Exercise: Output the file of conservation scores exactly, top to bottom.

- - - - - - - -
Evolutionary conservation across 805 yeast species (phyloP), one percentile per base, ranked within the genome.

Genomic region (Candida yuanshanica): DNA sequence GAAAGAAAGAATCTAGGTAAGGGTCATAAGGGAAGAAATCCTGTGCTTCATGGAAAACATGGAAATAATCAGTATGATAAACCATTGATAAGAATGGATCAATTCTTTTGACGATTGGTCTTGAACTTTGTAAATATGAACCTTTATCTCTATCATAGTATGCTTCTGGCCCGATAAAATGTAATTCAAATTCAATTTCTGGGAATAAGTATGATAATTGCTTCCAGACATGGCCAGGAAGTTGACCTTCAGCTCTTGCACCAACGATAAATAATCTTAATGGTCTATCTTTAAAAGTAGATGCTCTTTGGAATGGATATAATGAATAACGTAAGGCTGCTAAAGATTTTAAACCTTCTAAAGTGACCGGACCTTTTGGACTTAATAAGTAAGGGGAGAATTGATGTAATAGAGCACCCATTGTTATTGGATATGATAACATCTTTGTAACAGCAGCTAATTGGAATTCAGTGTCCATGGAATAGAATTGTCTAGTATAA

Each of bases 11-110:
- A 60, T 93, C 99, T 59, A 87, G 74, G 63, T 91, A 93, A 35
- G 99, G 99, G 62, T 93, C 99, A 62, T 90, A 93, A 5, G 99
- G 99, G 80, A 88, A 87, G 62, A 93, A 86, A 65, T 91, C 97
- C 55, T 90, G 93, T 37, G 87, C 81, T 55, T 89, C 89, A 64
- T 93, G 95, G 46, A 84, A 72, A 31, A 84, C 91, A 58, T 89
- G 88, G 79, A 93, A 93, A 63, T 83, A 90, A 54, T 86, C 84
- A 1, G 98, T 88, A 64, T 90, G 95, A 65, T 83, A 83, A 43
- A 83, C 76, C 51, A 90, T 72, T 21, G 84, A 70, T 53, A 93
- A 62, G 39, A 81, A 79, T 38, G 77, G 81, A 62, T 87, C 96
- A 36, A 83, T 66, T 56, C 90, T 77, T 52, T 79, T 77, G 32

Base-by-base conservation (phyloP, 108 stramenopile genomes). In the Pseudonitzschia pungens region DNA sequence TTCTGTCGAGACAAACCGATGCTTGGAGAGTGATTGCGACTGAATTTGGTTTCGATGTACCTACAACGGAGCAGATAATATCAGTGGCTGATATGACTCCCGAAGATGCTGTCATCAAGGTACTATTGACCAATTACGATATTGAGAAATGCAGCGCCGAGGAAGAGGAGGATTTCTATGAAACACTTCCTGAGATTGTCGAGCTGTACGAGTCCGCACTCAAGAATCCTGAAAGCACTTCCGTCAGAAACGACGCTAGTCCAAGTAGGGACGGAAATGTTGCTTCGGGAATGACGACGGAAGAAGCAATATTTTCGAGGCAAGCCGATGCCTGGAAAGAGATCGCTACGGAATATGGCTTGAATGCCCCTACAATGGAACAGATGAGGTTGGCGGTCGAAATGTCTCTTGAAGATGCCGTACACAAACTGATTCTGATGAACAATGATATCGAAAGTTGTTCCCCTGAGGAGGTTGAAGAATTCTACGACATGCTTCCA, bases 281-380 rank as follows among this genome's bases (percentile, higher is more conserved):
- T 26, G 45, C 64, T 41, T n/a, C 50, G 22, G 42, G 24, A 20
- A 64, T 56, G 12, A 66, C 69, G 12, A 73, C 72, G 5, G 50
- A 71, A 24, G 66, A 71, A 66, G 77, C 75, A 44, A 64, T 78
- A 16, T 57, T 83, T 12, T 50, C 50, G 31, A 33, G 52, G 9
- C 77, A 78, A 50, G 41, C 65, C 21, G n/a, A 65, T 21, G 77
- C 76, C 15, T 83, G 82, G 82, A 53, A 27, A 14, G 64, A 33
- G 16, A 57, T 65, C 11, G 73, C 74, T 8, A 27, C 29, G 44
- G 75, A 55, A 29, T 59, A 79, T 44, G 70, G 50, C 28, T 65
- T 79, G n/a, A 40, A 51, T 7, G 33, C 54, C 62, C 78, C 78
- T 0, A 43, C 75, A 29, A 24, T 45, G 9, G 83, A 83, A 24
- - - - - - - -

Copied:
Evolutionary conservation across 805 yeast species (phyloP), one percentile per base, ranked within the genome.

Genomic region (Candida yuanshanica): DNA sequence GAAAGAAAGAATCTAGGTAAGGGTCATAAGGGAAGAAATCCTGTGCTTCATGGAAAACATGGAAATAATCAGTATGATAAACCATTGATAAGAATGGATCAATTCTTTTGACGATTGGTCTTGAACTTTGTAAATATGAACCTTTATCTCTATCATAGTATGCTTCTGGCCCGATAAAATGTAATTCAAATTCAATTTCTGGGAATAAGTATGATAATTGCTTCCAGACATGGCCAGGAAGTTGACCTTCAGCTCTTGCACCAACGATAAATAATCTTAATGGTCTATCTTTAAAAGTAGATGCTCTTTGGAATGGATATAATGAATAACGTAAGGCTGCTAAAGATTTTAAACCTTCTAAAGTGACCGGACCTTTTGGACTTAATAAGTAAGGGGAGAATTGATGTAATAGAGCACCCATTGTTATTGGATATGATAACATCTTTGTAACAGCAGCTAATTGGAATTCAGTGTCCATGGAATAGAATTGTCTAGTATAA

Each of bases 11-110:
- A 60, T 93, C 99, T 59, A 87, G 74, G 63, T 91, A 93, A 35
- G 99, G 99, G 62, T 93, C 99, A 62, T 90, A 93, A 5, G 99
- G 99, G 80, A 88, A 87, G 62, A 93, A 86, A 65, T 91, C 97
- C 55, T 90, G 93, T 37, G 87, C 81, T 55, T 89, C 89, A 64
- T 93, G 95, G 46, A 84, A 72, A 31, A 84, C 91, A 58, T 89
- G 88, G 79, A 93, A 93, A 63, T 83, A 90, A 54, T 86, C 84
- A 1, G 98, T 88, A 64, T 90, G 95, A 65, T 83, A 83, A 43
- A 83, C 76, C 51, A 90, T 72, T 21, G 84, A 70, T 53, A 93
- A 62, G 39, A 81, A 79, T 38, G 77, G 81, A 62, T 87, C 96
- A 36, A 83, T 66, T 56, C 90, T 77, T 52, T 79, T 77, G 32

Base-by-base conservation (phyloP, 108 stramenopile genomes). In the Pseudonitzschia pungens region DNA sequence TTCTGTCGAGACAAACCGATGCTTGGAGAGTGATTGCGACTGAATTTGGTTTCGATGTACCTACAACGGAGCAGATAATATCAGTGGCTGATATGACTCCCGAAGATGCTGTCATCAAGGTACTATTGACCAATTACGATATTGAGAAATGCAGCGCCGAGGAAGAGGAGGATTTCTATGAAACACTTCCTGAGATTGTCGAGCTGTACGAGTCCGCACTCAAGAATCCTGAAAGCACTTCCGTCAGAAACGACGCTAGTCCAAGTAGGGACGGAAATGTTGCTTCGGGAATGACGACGGAAGAAGCAATATTTTCGAGGCAAGCCGATGCCTGGAAAGAGATCGCTACGGAATATGGCTTGAATGCCCCTACAATGGAACAGATGAGGTTGGCGGTCGAAATGTCTCTTGAAGATGCCGTACACAAACTGATTCTGATGAACAATGATATCGAAAGTTGTTCCCCTGAGGAGGTTGAAGAATTCTACGACATGCTTCCA, bases 281-380 rank as follows among this genome's bases (percentile, higher is more conserved):
- T 26, G 45, C 64, T 41, T n/a, C 50, G 22, G 42, G 24, A 20
- A 64, T 56, G 12, A 66, C 69, G 12, A 73, C 72, G 5, G 50
- A 71, A 24, G 66, A 71, A 66, G 77, C 75, A 44, A 64, T 78
- A 16, T 57, T 83, T 12, T 50, C 50, G 31, A 33, G 52, G 9
- C 77, A 78, A 50, G 41, C 65, C 21, G n/a, A 65, T 21, G 77
- C 76, C 15, T 83, G 82, G 82, A 53, A 27, A 14, G 64, A 33
- G 16, A 57, T 65, C 11, G 73, C 74, T 8, A 27, C 29, G 44
- G 75, A 55, A 29, T 59, A 79, T 44, G 70, G 50, C 28, T 65
- T 79, G n/a, A 40, A 51, T 7, G 33, C 54, C 62, C 78, C 78
- T 0, A 43, C 75, A 29, A 24, T 45, G 9, G 83, A 83, A 24